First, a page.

FIG. 2 shows a state of a reflective electrode 20 in which a predetermined grayscale voltage is applied thereto. The broken lines in the figure indicate an electric field between the reflective electrode 20 and the common electrode 30. In the transmissive region T, an oblique field is generated between the common electrode 30 and an edge of the reflective electrode 20 at an angle to a direction perpendicular to the substrate surface. Liquid crystal molecules in the transmissive region T are driven by the oblique field substantially similarly to liquid crystal molecules in the reflective region R. In the transmissive region T′ an oblique field is generated between the common electrode 30 and an edge of the reflective electrode 20′. Liquid crystal molecules in the transmissive region T′ are driven by the oblique field substantially similarly to liquid crystal molecules in the reflective region R′.

The planarization film 28 is removed in the transmissive regions T and T′. A cell gap d2 between the transmissive regions T and T′ is substantially twice the cell gap d1 between the reflective regions R and R′, because the thickness of the planarization film 28 is substantially similar to the cell gap d1. Therefore, retardation (Δnd) that occurs in the liquid crystal layer 24 when liquid crystal molecules are aligned in parallel with the substrate surface is λ/4 in the reflective regions R and R′, and it is doubled or λ/2 in the transmissive regions T and T′.

In the first basic configuration of the invention, the reflective electrodes 20 are provided at the intersections between the bus lines 10 and 12 and on the TFTs 14 to reduce the area of the bus lines 10 and 12 exposed in the transmissive regions T and T′ significantly, which increases the area of the transmissive regions T and T′ without decreasing the area of the reflective regions R and R′. That is, in the first basic configuration, bus line wiring regions that have not been used as reflective regions nor as transmissive regions in a transflective liquid crystal display in the related art are used as the transmissive regions T and T′. Therefore, transmission characteristics can be improved without degrading reflection characteristics to improve utilization of light. Further, no transparent electrode 112 is formed in the transmissive regions T and T′ in the first basic configuration. Therefore, steps for forming transparent electrodes 112 and forming barrier metal layers 136 can be omitted to reduce the manufacturing cost.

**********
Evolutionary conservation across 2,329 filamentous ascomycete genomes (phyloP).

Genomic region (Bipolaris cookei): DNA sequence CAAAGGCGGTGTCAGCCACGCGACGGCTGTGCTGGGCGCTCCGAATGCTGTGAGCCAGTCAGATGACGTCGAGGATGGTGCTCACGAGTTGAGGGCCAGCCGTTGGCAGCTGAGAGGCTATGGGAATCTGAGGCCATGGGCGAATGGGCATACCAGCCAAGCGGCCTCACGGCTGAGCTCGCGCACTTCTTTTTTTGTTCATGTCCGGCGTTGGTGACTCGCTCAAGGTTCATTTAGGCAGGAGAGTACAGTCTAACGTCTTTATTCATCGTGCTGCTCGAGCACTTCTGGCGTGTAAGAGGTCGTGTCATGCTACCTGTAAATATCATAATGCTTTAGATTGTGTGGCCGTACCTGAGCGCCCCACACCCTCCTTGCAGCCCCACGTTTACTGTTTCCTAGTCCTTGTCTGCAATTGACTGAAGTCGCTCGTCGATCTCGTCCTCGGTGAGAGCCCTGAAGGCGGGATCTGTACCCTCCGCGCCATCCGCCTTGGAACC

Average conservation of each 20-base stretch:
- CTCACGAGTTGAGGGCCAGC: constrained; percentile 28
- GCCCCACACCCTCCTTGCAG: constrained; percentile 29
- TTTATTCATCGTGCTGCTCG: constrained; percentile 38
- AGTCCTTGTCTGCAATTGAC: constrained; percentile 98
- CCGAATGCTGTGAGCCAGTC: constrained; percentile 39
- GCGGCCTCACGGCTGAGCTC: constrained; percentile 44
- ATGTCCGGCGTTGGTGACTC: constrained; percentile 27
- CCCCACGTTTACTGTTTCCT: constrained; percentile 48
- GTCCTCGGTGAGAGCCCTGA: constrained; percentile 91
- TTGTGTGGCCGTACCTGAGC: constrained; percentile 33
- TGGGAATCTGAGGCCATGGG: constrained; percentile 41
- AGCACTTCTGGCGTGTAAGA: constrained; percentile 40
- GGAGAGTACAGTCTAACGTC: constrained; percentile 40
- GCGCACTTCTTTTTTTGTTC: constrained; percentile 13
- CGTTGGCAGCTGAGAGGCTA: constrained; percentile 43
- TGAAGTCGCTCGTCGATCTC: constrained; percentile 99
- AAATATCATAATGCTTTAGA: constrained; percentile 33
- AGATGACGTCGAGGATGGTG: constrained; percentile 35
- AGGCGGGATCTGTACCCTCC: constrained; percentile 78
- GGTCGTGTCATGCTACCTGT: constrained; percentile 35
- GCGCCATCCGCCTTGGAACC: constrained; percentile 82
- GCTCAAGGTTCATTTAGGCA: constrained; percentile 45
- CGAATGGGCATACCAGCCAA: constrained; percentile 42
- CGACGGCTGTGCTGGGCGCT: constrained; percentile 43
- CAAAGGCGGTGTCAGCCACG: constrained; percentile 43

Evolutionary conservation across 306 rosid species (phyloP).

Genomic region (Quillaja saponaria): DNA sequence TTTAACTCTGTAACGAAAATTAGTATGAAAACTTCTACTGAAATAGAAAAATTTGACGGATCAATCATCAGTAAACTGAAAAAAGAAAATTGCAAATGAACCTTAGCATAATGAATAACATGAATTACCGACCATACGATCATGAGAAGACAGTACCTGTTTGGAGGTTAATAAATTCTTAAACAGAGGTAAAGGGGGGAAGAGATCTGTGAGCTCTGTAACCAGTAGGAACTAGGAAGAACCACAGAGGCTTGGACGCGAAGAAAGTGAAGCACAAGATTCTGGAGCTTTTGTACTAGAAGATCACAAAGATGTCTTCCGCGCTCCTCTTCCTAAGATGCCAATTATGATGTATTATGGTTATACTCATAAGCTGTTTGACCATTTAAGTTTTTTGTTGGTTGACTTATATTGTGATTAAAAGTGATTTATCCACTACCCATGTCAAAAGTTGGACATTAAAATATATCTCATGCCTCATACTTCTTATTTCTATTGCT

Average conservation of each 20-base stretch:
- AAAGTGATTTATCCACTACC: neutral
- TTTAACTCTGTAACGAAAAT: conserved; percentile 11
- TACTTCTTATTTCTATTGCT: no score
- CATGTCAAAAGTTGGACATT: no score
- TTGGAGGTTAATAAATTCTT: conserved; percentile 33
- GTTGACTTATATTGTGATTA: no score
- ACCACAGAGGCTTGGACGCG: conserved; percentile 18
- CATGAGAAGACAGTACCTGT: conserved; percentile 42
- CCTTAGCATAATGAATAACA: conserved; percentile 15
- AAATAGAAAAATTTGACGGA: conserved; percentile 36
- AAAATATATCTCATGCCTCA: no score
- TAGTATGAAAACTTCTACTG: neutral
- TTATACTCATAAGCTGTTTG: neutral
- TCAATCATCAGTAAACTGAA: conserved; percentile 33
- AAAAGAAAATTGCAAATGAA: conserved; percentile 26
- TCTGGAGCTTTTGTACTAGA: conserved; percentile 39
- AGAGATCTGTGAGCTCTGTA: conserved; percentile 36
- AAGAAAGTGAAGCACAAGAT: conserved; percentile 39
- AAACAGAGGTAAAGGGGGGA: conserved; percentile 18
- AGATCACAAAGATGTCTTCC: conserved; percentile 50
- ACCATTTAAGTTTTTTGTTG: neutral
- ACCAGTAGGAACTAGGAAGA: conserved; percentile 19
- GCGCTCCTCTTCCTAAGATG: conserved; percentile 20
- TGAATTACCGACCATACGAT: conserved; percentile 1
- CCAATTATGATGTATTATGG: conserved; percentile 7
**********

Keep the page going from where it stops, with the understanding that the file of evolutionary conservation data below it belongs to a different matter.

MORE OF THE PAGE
A second basic configuration of the invention will now be described with reference to FIG. 3. FIG. 3 shows a liquid crystal display having the second basic configuration. Components having functions and effects like those in the liquid crystal display having the first basic configuration shown in FIG. 1 are indicated by like reference numerals and will not be described. As shown in FIG. 3, reflective electrodes 20 a to 20 e constituting reflective regions R are formed in regions defined by gate bus lines 10 and drain bus lines 12. The reflective electrodes 20 a to 20 e have openings 36 a to 36 e that are formed in various configurations such as slits and circular and polygonal holes.

For example, the reflective electrode 20 a is formed with an opening 36 a which is constituted of one slit extending in parallel with longer sides of the reflective electrode 20 a and a plurality of slits extending at an angle to the longer sides of the reflective electrodes 20 a. The reflective electrode 20 b is formed with a plurality of straight openings 36 b extending in parallel with shorter sides of the reflective electrode 20 b. The reflective electrode 20 c is formed with a plurality of elongate rhombic openings 36 c extending in parallel with shorter sides of the reflective electrode 20 c. The reflective electrode 20 d is formed with a plurality of circular openings 36 d. The reflective electrode 20 e is formed with a plurality of wedge-shaped openings 36 e extending in parallel with longer sides of the reflective electrode 20 e.

The regions where the openings 36 a to 36 e are formed serve as transmissive regions T. No transparent electrode 112 as shown in FIG. 30 is formed at the openings 36 a to 36 e. Liquid crystal molecules in the transmissive regions T are driven by an oblique field between edges of the reflective electrodes 20 a to 20 e and a common electrode 30 (not shown in FIG. 3) substantially similarly to liquid crystal molecules in reflective regions R.